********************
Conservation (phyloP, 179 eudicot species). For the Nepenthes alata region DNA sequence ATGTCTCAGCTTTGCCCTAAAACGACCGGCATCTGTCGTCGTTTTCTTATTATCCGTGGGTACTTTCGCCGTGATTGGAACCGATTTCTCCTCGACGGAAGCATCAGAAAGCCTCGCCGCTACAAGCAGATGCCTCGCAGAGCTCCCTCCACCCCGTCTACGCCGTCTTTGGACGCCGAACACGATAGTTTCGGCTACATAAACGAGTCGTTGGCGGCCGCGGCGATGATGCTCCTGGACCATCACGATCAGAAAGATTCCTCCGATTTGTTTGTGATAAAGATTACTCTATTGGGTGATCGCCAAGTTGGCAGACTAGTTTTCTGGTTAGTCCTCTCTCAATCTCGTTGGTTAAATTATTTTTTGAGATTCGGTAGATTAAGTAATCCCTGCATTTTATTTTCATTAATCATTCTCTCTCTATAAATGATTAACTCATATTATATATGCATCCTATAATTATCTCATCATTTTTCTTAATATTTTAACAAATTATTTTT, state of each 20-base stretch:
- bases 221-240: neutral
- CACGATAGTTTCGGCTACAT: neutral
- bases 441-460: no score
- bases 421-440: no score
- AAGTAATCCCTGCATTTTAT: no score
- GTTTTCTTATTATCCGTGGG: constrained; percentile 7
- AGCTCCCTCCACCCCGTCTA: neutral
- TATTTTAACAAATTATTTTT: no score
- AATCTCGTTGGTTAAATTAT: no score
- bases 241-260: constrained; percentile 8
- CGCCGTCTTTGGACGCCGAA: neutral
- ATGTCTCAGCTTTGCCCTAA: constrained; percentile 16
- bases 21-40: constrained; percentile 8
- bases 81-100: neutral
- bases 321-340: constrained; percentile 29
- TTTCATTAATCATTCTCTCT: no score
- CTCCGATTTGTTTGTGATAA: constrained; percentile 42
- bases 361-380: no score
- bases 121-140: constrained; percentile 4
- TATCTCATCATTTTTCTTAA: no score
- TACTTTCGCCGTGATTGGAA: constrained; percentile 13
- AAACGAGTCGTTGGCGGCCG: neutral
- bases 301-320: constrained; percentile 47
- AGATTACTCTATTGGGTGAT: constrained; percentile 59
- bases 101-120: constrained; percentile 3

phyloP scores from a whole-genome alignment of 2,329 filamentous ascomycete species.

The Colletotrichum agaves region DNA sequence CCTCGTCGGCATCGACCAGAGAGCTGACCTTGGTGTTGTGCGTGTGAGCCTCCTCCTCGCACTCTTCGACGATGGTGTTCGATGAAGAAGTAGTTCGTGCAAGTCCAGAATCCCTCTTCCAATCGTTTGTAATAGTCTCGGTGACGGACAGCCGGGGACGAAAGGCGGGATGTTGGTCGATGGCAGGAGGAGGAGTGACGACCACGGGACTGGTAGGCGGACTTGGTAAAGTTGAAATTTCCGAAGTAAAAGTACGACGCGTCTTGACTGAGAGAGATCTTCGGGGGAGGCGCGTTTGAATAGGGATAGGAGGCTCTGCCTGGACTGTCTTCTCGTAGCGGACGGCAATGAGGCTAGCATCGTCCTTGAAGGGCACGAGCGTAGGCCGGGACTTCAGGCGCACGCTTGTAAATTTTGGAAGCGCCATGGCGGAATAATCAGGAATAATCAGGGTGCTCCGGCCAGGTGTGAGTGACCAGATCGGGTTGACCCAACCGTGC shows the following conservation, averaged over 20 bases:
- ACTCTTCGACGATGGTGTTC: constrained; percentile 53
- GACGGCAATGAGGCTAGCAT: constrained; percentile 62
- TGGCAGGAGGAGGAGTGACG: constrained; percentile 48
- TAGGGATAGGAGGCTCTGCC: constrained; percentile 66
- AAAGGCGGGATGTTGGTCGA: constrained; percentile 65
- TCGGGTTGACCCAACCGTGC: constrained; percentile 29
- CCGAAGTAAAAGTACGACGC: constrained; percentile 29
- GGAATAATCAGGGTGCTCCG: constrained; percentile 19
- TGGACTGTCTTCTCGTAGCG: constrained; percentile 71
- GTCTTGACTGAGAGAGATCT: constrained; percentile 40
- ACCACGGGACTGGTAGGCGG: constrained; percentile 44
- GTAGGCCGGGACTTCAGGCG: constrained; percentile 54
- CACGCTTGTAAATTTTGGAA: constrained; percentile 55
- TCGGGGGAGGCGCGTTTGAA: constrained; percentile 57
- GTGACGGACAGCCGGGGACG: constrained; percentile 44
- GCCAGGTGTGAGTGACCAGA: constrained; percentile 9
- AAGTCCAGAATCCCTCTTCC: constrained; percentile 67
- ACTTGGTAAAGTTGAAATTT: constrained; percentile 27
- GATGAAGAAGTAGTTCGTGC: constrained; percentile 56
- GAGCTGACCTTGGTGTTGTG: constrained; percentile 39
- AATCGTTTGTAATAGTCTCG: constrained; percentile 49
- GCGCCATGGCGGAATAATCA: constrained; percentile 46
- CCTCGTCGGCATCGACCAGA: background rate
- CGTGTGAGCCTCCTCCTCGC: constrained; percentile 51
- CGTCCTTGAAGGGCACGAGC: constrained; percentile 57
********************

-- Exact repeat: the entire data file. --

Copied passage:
Conservation (phyloP, 179 eudicot species). For the Nepenthes alata region DNA sequence ATGTCTCAGCTTTGCCCTAAAACGACCGGCATCTGTCGTCGTTTTCTTATTATCCGTGGGTACTTTCGCCGTGATTGGAACCGATTTCTCCTCGACGGAAGCATCAGAAAGCCTCGCCGCTACAAGCAGATGCCTCGCAGAGCTCCCTCCACCCCGTCTACGCCGTCTTTGGACGCCGAACACGATAGTTTCGGCTACATAAACGAGTCGTTGGCGGCCGCGGCGATGATGCTCCTGGACCATCACGATCAGAAAGATTCCTCCGATTTGTTTGTGATAAAGATTACTCTATTGGGTGATCGCCAAGTTGGCAGACTAGTTTTCTGGTTAGTCCTCTCTCAATCTCGTTGGTTAAATTATTTTTTGAGATTCGGTAGATTAAGTAATCCCTGCATTTTATTTTCATTAATCATTCTCTCTCTATAAATGATTAACTCATATTATATATGCATCCTATAATTATCTCATCATTTTTCTTAATATTTTAACAAATTATTTTT, state of each 20-base stretch:
- bases 221-240: neutral
- CACGATAGTTTCGGCTACAT: neutral
- bases 441-460: no score
- bases 421-440: no score
- AAGTAATCCCTGCATTTTAT: no score
- GTTTTCTTATTATCCGTGGG: constrained; percentile 7
- AGCTCCCTCCACCCCGTCTA: neutral
- TATTTTAACAAATTATTTTT: no score
- AATCTCGTTGGTTAAATTAT: no score
- bases 241-260: constrained; percentile 8
- CGCCGTCTTTGGACGCCGAA: neutral
- ATGTCTCAGCTTTGCCCTAA: constrained; percentile 16
- bases 21-40: constrained; percentile 8
- bases 81-100: neutral
- bases 321-340: constrained; percentile 29
- TTTCATTAATCATTCTCTCT: no score
- CTCCGATTTGTTTGTGATAA: constrained; percentile 42
- bases 361-380: no score
- bases 121-140: constrained; percentile 4
- TATCTCATCATTTTTCTTAA: no score
- TACTTTCGCCGTGATTGGAA: constrained; percentile 13
- AAACGAGTCGTTGGCGGCCG: neutral
- bases 301-320: constrained; percentile 47
- AGATTACTCTATTGGGTGAT: constrained; percentile 59
- bases 101-120: constrained; percentile 3

phyloP scores from a whole-genome alignment of 2,329 filamentous ascomycete species.

The Colletotrichum agaves region DNA sequence CCTCGTCGGCATCGACCAGAGAGCTGACCTTGGTGTTGTGCGTGTGAGCCTCCTCCTCGCACTCTTCGACGATGGTGTTCGATGAAGAAGTAGTTCGTGCAAGTCCAGAATCCCTCTTCCAATCGTTTGTAATAGTCTCGGTGACGGACAGCCGGGGACGAAAGGCGGGATGTTGGTCGATGGCAGGAGGAGGAGTGACGACCACGGGACTGGTAGGCGGACTTGGTAAAGTTGAAATTTCCGAAGTAAAAGTACGACGCGTCTTGACTGAGAGAGATCTTCGGGGGAGGCGCGTTTGAATAGGGATAGGAGGCTCTGCCTGGACTGTCTTCTCGTAGCGGACGGCAATGAGGCTAGCATCGTCCTTGAAGGGCACGAGCGTAGGCCGGGACTTCAGGCGCACGCTTGTAAATTTTGGAAGCGCCATGGCGGAATAATCAGGAATAATCAGGGTGCTCCGGCCAGGTGTGAGTGACCAGATCGGGTTGACCCAACCGTGC shows the following conservation, averaged over 20 bases:
- ACTCTTCGACGATGGTGTTC: constrained; percentile 53
- GACGGCAATGAGGCTAGCAT: constrained; percentile 62
- TGGCAGGAGGAGGAGTGACG: constrained; percentile 48
- TAGGGATAGGAGGCTCTGCC: constrained; percentile 66
- AAAGGCGGGATGTTGGTCGA: constrained; percentile 65
- TCGGGTTGACCCAACCGTGC: constrained; percentile 29
- CCGAAGTAAAAGTACGACGC: constrained; percentile 29
- GGAATAATCAGGGTGCTCCG: constrained; percentile 19
- TGGACTGTCTTCTCGTAGCG: constrained; percentile 71
- GTCTTGACTGAGAGAGATCT: constrained; percentile 40
- ACCACGGGACTGGTAGGCGG: constrained; percentile 44
- GTAGGCCGGGACTTCAGGCG: constrained; percentile 54
- CACGCTTGTAAATTTTGGAA: constrained; percentile 55
- TCGGGGGAGGCGCGTTTGAA: constrained; percentile 57
- GTGACGGACAGCCGGGGACG: constrained; percentile 44
- GCCAGGTGTGAGTGACCAGA: constrained; percentile 9
- AAGTCCAGAATCCCTCTTCC: constrained; percentile 67
- ACTTGGTAAAGTTGAAATTT: constrained; percentile 27
- GATGAAGAAGTAGTTCGTGC: constrained; percentile 56
- GAGCTGACCTTGGTGTTGTG: constrained; percentile 39
- AATCGTTTGTAATAGTCTCG: constrained; percentile 49
- GCGCCATGGCGGAATAATCA: constrained; percentile 46
- CCTCGTCGGCATCGACCAGA: background rate
- CGTGTGAGCCTCCTCCTCGC: constrained; percentile 51
- CGTCCTTGAAGGGCACGAGC: constrained; percentile 57